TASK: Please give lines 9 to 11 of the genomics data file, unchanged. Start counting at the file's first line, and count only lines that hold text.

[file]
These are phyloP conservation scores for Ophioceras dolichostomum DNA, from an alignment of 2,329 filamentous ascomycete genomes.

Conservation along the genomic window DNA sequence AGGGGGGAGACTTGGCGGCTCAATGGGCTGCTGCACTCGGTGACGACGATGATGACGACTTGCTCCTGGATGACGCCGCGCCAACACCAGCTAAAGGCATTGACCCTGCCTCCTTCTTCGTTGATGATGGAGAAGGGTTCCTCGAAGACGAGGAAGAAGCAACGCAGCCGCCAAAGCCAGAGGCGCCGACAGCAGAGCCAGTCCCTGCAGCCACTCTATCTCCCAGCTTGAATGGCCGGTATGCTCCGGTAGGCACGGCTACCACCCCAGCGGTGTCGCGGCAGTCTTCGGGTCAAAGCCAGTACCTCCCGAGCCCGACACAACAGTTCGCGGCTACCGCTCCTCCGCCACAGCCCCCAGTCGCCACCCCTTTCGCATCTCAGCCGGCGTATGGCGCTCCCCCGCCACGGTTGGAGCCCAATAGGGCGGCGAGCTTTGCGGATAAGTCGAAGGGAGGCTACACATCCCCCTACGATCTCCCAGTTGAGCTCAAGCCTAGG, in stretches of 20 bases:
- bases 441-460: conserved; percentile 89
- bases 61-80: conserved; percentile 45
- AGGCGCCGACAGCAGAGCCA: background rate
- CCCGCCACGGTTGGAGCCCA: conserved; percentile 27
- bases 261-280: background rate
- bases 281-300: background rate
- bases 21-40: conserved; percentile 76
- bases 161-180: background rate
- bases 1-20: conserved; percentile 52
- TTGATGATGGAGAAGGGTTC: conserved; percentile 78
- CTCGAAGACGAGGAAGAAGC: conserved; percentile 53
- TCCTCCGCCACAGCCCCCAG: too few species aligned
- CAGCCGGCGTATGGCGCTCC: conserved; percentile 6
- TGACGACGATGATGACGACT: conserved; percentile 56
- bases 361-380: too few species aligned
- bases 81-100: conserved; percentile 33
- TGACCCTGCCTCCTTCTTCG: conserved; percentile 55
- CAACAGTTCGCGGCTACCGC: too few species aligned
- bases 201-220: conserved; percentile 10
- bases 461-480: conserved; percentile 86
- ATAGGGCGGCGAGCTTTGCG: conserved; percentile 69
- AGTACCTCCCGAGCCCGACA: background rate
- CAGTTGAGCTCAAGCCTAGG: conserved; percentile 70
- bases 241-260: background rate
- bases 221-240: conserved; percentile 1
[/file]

- bases 21-40: conserved; percentile 76
- bases 161-180: background rate
- bases 1-20: conserved; percentile 52